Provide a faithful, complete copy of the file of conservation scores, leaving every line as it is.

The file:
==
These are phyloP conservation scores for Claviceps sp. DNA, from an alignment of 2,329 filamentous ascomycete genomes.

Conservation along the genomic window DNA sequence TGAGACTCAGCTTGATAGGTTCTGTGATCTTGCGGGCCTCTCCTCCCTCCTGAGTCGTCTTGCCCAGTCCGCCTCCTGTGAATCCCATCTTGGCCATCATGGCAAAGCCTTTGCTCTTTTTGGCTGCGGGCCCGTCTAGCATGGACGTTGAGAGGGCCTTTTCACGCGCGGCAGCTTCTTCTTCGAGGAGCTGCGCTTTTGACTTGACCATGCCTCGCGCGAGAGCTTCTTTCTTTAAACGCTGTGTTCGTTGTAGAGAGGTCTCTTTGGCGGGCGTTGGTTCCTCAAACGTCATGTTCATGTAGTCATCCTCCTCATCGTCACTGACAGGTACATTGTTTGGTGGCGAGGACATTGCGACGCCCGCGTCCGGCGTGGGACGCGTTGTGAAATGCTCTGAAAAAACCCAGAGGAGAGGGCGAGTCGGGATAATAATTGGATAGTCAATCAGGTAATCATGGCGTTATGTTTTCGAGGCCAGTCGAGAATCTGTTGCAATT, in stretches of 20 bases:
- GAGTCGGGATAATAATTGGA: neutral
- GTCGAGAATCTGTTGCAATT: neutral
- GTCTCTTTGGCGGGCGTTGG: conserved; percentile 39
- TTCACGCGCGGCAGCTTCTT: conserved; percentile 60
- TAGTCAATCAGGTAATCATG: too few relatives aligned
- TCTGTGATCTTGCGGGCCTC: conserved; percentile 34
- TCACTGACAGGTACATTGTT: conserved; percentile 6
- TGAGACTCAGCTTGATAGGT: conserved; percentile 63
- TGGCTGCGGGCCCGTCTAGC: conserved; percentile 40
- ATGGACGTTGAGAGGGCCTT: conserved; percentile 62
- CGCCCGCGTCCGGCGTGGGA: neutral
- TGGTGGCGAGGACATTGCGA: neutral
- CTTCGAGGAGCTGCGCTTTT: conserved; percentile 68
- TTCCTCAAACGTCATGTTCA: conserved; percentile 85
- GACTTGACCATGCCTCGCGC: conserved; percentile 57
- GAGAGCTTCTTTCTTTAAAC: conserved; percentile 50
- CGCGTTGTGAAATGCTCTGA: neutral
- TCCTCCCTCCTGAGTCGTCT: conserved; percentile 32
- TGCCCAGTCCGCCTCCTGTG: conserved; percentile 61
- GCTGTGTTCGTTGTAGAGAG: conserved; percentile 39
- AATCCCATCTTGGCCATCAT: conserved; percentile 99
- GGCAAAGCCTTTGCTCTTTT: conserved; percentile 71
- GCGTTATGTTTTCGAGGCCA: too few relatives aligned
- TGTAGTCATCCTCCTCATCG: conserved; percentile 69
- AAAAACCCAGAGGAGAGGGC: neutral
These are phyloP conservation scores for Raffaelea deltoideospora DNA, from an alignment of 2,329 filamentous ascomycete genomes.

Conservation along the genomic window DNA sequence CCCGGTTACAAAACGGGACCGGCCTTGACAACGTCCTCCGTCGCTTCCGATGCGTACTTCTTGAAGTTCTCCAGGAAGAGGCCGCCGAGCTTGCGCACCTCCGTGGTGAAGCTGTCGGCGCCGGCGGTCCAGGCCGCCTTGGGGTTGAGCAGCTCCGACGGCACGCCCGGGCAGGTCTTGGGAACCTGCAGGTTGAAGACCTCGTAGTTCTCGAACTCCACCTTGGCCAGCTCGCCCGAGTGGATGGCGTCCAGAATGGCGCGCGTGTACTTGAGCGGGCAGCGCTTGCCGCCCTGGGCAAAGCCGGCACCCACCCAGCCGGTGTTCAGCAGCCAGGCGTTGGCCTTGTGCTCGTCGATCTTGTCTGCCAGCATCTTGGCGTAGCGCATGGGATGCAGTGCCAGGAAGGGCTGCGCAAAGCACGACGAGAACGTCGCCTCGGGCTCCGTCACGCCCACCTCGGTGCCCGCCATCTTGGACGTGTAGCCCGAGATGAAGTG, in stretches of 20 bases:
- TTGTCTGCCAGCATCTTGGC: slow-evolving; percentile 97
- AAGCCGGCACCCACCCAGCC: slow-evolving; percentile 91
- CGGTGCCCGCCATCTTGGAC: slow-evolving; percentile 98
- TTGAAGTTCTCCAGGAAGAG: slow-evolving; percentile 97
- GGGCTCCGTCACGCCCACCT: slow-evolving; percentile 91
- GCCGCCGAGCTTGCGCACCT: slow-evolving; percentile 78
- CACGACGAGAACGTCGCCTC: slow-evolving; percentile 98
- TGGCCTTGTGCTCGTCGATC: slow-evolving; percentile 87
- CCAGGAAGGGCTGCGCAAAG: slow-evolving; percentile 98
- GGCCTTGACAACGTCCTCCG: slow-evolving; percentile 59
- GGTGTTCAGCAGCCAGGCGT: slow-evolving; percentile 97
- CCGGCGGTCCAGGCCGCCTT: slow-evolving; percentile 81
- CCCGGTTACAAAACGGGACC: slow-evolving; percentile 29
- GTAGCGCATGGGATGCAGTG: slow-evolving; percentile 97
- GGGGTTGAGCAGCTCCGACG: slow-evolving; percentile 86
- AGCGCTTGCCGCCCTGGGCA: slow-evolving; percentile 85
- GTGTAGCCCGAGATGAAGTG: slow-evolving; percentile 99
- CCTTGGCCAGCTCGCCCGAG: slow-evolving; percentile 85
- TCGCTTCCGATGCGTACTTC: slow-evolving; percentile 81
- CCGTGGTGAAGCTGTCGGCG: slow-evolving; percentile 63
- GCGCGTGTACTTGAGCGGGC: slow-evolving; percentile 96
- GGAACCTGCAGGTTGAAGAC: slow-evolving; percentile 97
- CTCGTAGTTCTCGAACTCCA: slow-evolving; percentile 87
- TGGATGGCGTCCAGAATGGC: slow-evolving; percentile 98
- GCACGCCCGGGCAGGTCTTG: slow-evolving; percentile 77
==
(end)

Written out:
These are phyloP conservation scores for Claviceps sp. DNA, from an alignment of 2,329 filamentous ascomycete genomes.

Conservation along the genomic window DNA sequence TGAGACTCAGCTTGATAGGTTCTGTGATCTTGCGGGCCTCTCCTCCCTCCTGAGTCGTCTTGCCCAGTCCGCCTCCTGTGAATCCCATCTTGGCCATCATGGCAAAGCCTTTGCTCTTTTTGGCTGCGGGCCCGTCTAGCATGGACGTTGAGAGGGCCTTTTCACGCGCGGCAGCTTCTTCTTCGAGGAGCTGCGCTTTTGACTTGACCATGCCTCGCGCGAGAGCTTCTTTCTTTAAACGCTGTGTTCGTTGTAGAGAGGTCTCTTTGGCGGGCGTTGGTTCCTCAAACGTCATGTTCATGTAGTCATCCTCCTCATCGTCACTGACAGGTACATTGTTTGGTGGCGAGGACATTGCGACGCCCGCGTCCGGCGTGGGACGCGTTGTGAAATGCTCTGAAAAAACCCAGAGGAGAGGGCGAGTCGGGATAATAATTGGATAGTCAATCAGGTAATCATGGCGTTATGTTTTCGAGGCCAGTCGAGAATCTGTTGCAATT, in stretches of 20 bases:
- GAGTCGGGATAATAATTGGA: neutral
- GTCGAGAATCTGTTGCAATT: neutral
- GTCTCTTTGGCGGGCGTTGG: conserved; percentile 39
- TTCACGCGCGGCAGCTTCTT: conserved; percentile 60
- TAGTCAATCAGGTAATCATG: too few relatives aligned
- TCTGTGATCTTGCGGGCCTC: conserved; percentile 34
- TCACTGACAGGTACATTGTT: conserved; percentile 6
- TGAGACTCAGCTTGATAGGT: conserved; percentile 63
- TGGCTGCGGGCCCGTCTAGC: conserved; percentile 40
- ATGGACGTTGAGAGGGCCTT: conserved; percentile 62
- CGCCCGCGTCCGGCGTGGGA: neutral
- TGGTGGCGAGGACATTGCGA: neutral
- CTTCGAGGAGCTGCGCTTTT: conserved; percentile 68
- TTCCTCAAACGTCATGTTCA: conserved; percentile 85
- GACTTGACCATGCCTCGCGC: conserved; percentile 57
- GAGAGCTTCTTTCTTTAAAC: conserved; percentile 50
- CGCGTTGTGAAATGCTCTGA: neutral
- TCCTCCCTCCTGAGTCGTCT: conserved; percentile 32
- TGCCCAGTCCGCCTCCTGTG: conserved; percentile 61
- GCTGTGTTCGTTGTAGAGAG: conserved; percentile 39
- AATCCCATCTTGGCCATCAT: conserved; percentile 99
- GGCAAAGCCTTTGCTCTTTT: conserved; percentile 71
- GCGTTATGTTTTCGAGGCCA: too few relatives aligned
- TGTAGTCATCCTCCTCATCG: conserved; percentile 69
- AAAAACCCAGAGGAGAGGGC: neutral
These are phyloP conservation scores for Raffaelea deltoideospora DNA, from an alignment of 2,329 filamentous ascomycete genomes.

Conservation along the genomic window DNA sequence CCCGGTTACAAAACGGGACCGGCCTTGACAACGTCCTCCGTCGCTTCCGATGCGTACTTCTTGAAGTTCTCCAGGAAGAGGCCGCCGAGCTTGCGCACCTCCGTGGTGAAGCTGTCGGCGCCGGCGGTCCAGGCCGCCTTGGGGTTGAGCAGCTCCGACGGCACGCCCGGGCAGGTCTTGGGAACCTGCAGGTTGAAGACCTCGTAGTTCTCGAACTCCACCTTGGCCAGCTCGCCCGAGTGGATGGCGTCCAGAATGGCGCGCGTGTACTTGAGCGGGCAGCGCTTGCCGCCCTGGGCAAAGCCGGCACCCACCCAGCCGGTGTTCAGCAGCCAGGCGTTGGCCTTGTGCTCGTCGATCTTGTCTGCCAGCATCTTGGCGTAGCGCATGGGATGCAGTGCCAGGAAGGGCTGCGCAAAGCACGACGAGAACGTCGCCTCGGGCTCCGTCACGCCCACCTCGGTGCCCGCCATCTTGGACGTGTAGCCCGAGATGAAGTG, in stretches of 20 bases:
- TTGTCTGCCAGCATCTTGGC: slow-evolving; percentile 97
- AAGCCGGCACCCACCCAGCC: slow-evolving; percentile 91
- CGGTGCCCGCCATCTTGGAC: slow-evolving; percentile 98
- TTGAAGTTCTCCAGGAAGAG: slow-evolving; percentile 97
- GGGCTCCGTCACGCCCACCT: slow-evolving; percentile 91
- GCCGCCGAGCTTGCGCACCT: slow-evolving; percentile 78
- CACGACGAGAACGTCGCCTC: slow-evolving; percentile 98
- TGGCCTTGTGCTCGTCGATC: slow-evolving; percentile 87
- CCAGGAAGGGCTGCGCAAAG: slow-evolving; percentile 98
- GGCCTTGACAACGTCCTCCG: slow-evolving; percentile 59
- GGTGTTCAGCAGCCAGGCGT: slow-evolving; percentile 97
- CCGGCGGTCCAGGCCGCCTT: slow-evolving; percentile 81
- CCCGGTTACAAAACGGGACC: slow-evolving; percentile 29
- GTAGCGCATGGGATGCAGTG: slow-evolving; percentile 97
- GGGGTTGAGCAGCTCCGACG: slow-evolving; percentile 86
- AGCGCTTGCCGCCCTGGGCA: slow-evolving; percentile 85
- GTGTAGCCCGAGATGAAGTG: slow-evolving; percentile 99
- CCTTGGCCAGCTCGCCCGAG: slow-evolving; percentile 85
- TCGCTTCCGATGCGTACTTC: slow-evolving; percentile 81
- CCGTGGTGAAGCTGTCGGCG: slow-evolving; percentile 63
- GCGCGTGTACTTGAGCGGGC: slow-evolving; percentile 96
- GGAACCTGCAGGTTGAAGAC: slow-evolving; percentile 97
- CTCGTAGTTCTCGAACTCCA: slow-evolving; percentile 87
- TGGATGGCGTCCAGAATGGC: slow-evolving; percentile 98
- GCACGCCCGGGCAGGTCTTG: slow-evolving; percentile 77